What should make a candidate qualified for appointment to a position on a local government body?
This question will be up for discussion during Monday night’s Washougal City Council meeting. The topic is a result of councilman Jon Russell’s opposition to the recommendation by a panel that Mike Briggs be appointed to the city’s Planning Commission. That panel included a current planning commissioner, city councilman and city department head.
As recounted in an article in today’s Post-Record, Russell said he questions the appointment because Briggs has made “disparaging remarks” and “personal attacks” against Mayor Sean Guard, the City Council, and developers on local blogs and in the media. Although no specific examples of this were mentioned that evening, the issue is expected to be part of Monday’s agenda.
An informal survey of Briggs’ public comments reveals that he has leveled strong criticism against some decisions of the Washougal City Council, and some actions of specific members, including Russell, Michael Delavar and Dave Shoemaker. However, Briggs has also voiced his support of other council actions.
It’s not a secret that Briggs does not agree with Russell’s support of issues including having red light cameras in Washougal city limits and the Arizona immigration law, among other things. In fact Briggs has accused Russell, a 2010 Primary Election candidate for the 18th Legislative District representative seat, of using these issues to “grab media attention to further his own political ambitions.”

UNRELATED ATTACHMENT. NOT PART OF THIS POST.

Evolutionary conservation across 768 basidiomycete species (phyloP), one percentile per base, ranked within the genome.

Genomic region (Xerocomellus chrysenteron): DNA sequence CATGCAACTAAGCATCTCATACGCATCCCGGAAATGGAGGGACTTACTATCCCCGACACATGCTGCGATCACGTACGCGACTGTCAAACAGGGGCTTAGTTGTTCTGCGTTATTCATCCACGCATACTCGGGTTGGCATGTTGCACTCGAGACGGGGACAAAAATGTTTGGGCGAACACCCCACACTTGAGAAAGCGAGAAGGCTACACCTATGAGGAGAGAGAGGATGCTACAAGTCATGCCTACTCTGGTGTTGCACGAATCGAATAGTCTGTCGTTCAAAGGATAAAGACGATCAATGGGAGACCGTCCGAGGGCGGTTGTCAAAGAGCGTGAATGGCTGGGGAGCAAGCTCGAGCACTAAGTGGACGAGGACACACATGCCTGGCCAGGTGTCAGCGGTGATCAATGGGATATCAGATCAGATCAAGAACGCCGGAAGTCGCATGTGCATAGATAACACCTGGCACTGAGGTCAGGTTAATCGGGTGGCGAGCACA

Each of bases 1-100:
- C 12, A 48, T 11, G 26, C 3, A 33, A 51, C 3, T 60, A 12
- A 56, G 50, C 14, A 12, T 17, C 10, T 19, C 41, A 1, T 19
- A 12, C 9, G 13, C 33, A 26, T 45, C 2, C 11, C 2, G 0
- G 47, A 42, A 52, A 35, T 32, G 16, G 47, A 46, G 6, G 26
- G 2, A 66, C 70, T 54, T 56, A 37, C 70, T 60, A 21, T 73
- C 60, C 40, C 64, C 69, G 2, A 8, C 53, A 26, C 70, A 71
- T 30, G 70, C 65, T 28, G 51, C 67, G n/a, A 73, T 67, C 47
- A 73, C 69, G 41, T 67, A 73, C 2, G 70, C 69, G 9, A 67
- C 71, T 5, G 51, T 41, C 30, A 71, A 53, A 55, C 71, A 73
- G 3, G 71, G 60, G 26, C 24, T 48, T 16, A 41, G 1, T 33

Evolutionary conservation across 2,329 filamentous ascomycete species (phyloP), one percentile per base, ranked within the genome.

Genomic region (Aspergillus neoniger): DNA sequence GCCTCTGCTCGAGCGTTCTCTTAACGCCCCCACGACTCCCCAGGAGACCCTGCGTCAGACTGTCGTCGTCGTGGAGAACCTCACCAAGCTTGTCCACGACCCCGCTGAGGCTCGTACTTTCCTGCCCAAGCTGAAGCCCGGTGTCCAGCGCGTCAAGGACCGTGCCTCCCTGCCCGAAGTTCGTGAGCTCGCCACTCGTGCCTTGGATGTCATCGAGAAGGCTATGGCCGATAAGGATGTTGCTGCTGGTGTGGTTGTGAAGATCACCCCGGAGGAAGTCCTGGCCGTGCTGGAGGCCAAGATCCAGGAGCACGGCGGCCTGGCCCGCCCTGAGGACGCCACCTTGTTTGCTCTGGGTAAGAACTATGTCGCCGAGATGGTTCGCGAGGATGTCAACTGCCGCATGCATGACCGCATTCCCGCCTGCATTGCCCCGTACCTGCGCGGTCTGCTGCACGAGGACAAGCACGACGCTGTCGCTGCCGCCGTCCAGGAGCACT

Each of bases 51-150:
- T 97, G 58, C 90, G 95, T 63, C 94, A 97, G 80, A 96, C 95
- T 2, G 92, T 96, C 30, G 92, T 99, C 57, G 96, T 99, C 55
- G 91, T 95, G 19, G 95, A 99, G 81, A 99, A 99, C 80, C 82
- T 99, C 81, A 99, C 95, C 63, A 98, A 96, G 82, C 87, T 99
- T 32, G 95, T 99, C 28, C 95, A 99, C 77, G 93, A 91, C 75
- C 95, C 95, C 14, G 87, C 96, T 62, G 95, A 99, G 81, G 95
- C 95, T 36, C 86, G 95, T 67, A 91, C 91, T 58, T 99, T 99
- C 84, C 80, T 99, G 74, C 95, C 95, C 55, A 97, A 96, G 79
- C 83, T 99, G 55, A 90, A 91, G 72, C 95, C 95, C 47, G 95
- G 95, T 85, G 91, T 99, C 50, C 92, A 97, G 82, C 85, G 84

Those kinds of comments have not portrayed the City of Washougal in a positive light. But, isn’t this kind of criticism and critical thinking about the decisions made by our leaders an essential part of the public process? Shouldn’t citizens feel free to publicly, and even vehemently, disagree with the actions, comments or opinions of its city officials without fear that it will lead to a backlash later on?
The answer to all of these questions is most definitely “yes.”
If we judged the abilities of an individual to serve on a government committee, council, board or commission based on the fact that they simply made critical comments in the public arena, it is likely that there would be very few people left that fit the “qualifications” to serve.
As the council hears Russell’s reasons for his opposition to the recommended appointment on Monday, they should all consider that citizens who opt to apply for spots on appointed boards and commissions should be considered based on their qualifications for the position — his or her ability to weigh information and make decisions, knowledge of the pertinent issues, and commitment to the community.
Briggs may or may not be the right candidate for the job of planning commissioner, but no one should be penalized in this way for making critical opposing comments about a decision made by or the stance of a government body or elected leader. To do so would be wrong, and drastically infringe upon that individual’s freedom of speech.